If you really can’t swing $20 a month, then you have the option of holding off on all payments until six months after you graduate. You’ll end up owing more than before, but you also won’t risk hurting your credit if you can’t come up with the funds.
Sixup isn’t as flexible once your grace period is up. Each borrower has 10 years to pay off their loan and can’t apply for any more deferment or forbearance. Since these loans are relatively small, repayments shouldn’t be too unaffordable, but you won’t be able to get help if you lose your job or want to go back to school.
Top reasons to consider Sixup
- No cosigner with good grades. As long as you keep those grades up, you won’t need a cosigner to qualify.
- Rewards for grades. You can also adjust your interest rate if your GPA increases.
- Option to build your credit. If you choose to make $20 repayments while you’re in school, you could have good enough credit to qualify for other types of loans or a credit card when you graduate.
- Low variable APR cap. Your interest rate won’t ever go into the double digits, no matter how weird the economy gets.
Why you might want to look somewhere else
- Low amounts. Sixup makes it clear that this loan isn’t designed to cover all of your school costs. If you need full funding, this lender is not for you.
- Not for underachieving students. Think you’ll party more than you study? You might want to look at other private student loan options.
- Limited availability. You can only qualify for a Sixup loan if you’re a resident of one of the 18 eligible states.
- Only for undergrads. Graduate students, medical students and other professional students can’t qualify for this student loan.
Compare more private student loan options
We update our data regularly, but information can change between updates. Confirm details with the provider you're interested in before making a decision.
What do customers say about Sixup student loans?
Sixup has a very small web presence, which makes sense for such a small, young company. It has no Better Business Bureau page and doesn’t show up on Trustpilot either. In fact, we were unable to find any comments on Sixup from former customers that weren’t part of a Sixup marketing campaign.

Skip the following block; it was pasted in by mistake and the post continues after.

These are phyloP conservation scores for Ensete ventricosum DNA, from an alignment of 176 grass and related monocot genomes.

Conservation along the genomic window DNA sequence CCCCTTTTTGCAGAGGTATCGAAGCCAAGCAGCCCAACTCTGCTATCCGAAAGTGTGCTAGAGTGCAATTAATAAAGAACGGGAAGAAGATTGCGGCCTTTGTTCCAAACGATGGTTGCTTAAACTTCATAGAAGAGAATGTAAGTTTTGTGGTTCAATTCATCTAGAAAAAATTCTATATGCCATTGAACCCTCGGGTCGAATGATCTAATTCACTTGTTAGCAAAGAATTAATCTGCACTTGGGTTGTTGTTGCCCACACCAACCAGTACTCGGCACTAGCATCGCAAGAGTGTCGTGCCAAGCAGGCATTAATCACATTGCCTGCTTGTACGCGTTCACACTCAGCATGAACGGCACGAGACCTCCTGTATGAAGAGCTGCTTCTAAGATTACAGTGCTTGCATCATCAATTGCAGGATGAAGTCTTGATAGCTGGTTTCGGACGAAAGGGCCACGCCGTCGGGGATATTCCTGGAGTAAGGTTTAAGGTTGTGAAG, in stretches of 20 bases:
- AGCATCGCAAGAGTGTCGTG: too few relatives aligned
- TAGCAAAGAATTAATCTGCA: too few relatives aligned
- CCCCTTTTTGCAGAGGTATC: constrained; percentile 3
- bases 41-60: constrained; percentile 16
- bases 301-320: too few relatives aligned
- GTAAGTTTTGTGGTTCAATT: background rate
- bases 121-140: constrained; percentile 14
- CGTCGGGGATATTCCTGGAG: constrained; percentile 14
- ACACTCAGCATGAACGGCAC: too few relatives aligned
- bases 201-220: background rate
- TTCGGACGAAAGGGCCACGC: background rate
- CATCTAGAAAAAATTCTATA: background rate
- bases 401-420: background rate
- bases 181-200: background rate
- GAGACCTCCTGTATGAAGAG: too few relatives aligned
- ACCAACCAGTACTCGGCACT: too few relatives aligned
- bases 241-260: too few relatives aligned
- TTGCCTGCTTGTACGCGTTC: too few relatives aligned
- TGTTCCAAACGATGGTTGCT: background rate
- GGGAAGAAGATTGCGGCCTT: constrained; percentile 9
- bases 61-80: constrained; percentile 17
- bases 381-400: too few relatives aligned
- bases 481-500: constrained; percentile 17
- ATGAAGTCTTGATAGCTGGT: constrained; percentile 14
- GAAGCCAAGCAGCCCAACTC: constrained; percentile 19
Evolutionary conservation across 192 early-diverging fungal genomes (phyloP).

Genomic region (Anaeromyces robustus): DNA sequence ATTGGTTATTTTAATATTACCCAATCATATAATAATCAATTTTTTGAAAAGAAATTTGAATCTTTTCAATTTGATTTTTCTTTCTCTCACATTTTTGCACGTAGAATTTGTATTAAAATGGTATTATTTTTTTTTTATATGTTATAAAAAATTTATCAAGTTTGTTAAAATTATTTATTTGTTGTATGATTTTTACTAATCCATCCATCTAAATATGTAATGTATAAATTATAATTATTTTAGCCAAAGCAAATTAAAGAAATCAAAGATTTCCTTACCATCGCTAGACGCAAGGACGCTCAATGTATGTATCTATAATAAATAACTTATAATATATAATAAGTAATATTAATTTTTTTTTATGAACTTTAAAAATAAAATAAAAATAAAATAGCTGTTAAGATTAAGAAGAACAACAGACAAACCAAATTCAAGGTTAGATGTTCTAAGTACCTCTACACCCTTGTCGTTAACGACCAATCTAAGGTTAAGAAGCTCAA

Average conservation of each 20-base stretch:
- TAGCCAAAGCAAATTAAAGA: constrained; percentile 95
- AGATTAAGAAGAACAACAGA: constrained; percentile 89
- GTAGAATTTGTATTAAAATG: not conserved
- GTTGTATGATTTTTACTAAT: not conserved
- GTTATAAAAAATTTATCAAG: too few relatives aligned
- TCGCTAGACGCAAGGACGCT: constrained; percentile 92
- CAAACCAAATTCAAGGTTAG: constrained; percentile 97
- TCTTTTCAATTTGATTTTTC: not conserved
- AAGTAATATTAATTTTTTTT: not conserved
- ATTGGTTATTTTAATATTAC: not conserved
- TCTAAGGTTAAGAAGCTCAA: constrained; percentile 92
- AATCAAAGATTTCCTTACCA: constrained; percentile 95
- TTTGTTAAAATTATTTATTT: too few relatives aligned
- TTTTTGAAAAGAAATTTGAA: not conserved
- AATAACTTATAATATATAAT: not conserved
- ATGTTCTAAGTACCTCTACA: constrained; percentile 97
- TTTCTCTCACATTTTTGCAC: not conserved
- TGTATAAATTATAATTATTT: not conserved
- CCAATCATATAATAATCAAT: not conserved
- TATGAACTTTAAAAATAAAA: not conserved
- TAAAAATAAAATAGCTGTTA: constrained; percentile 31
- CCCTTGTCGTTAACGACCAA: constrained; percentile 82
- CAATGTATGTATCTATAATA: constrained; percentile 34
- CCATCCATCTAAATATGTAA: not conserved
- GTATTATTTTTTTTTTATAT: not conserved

This might ring some alarm bells if it were a larger or more established company, but at this point it’s not surprising that it doesn’t come up on business rating websites or online forums.
What to expect when signing up
Before you sign up, make sure you meet Sixup’s eligibility requirements. If you’re not sure about your grades — maybe you just make the cutoff — you might want to find someone willing to cosign your loan before starting your application.
You’ll also need to have your financial aid award letter stating what federal aid and other scholarships you’ll receive from your school and your most recent academic transcript on hand.
Steps to apply for a Sixup student loan
Once you’re ready, follow these directions to start your application.
- Go to Sixup’s site and click Apply at the top of the page.
- Make sure that Sixup is accepting applications for the semester you need funding for. If it’s too early, reach out to Sixup and ask when the application you need will be available. Otherwise, create a profile, read the terms of service and click Sign me up.
- Follow the directions to fill out the application. This step shouldn’t take more than 15 minutes.
- Wait for Sixup to send you an email with instructions to fill out a more detailed application if you look like you might qualify. At this point, Sixup will also conduct a hard credit check that can affect your credit score.
- Sixup notifies you if you qualify or if you need to apply with a cosigner as soon as you submit the detailed application.
- Wait for Sixup to reach out to your school to check if you’re enrolled and verify your expenses. This step can take a couple of days.
- Review and sign your loan documents.
The whole process can take up to a week — fast for a private student loan. You can theoretically reach out to customer service between 9 a.m. and 5 p.m. ET by calling 866-669-9750. We weren’t able to get ahold of them the first couple of times we called, but a customer service representative called us back a few hours later.
You might have more luck reaching out through social media. We were able to get a quick response through Facebook chat, and you might also have luck using Twitter.
More about Sixup
Sixup was founded in 2015 with the purpose of helping children of underserved, immigrant communities excel in college in a way that goes beyond providing financing. Aside from providing student loans, Sixup helps students take care of their finances by helping them develop healthy spending habits.
It also provides academic support like online tutoring to borrowers who are struggling with their course load. And once you’re out of school, Sixup’s team will help you discuss your career path and even help you build your resume.
Visit our guide to student loans to look into other options or learn about how student loans work.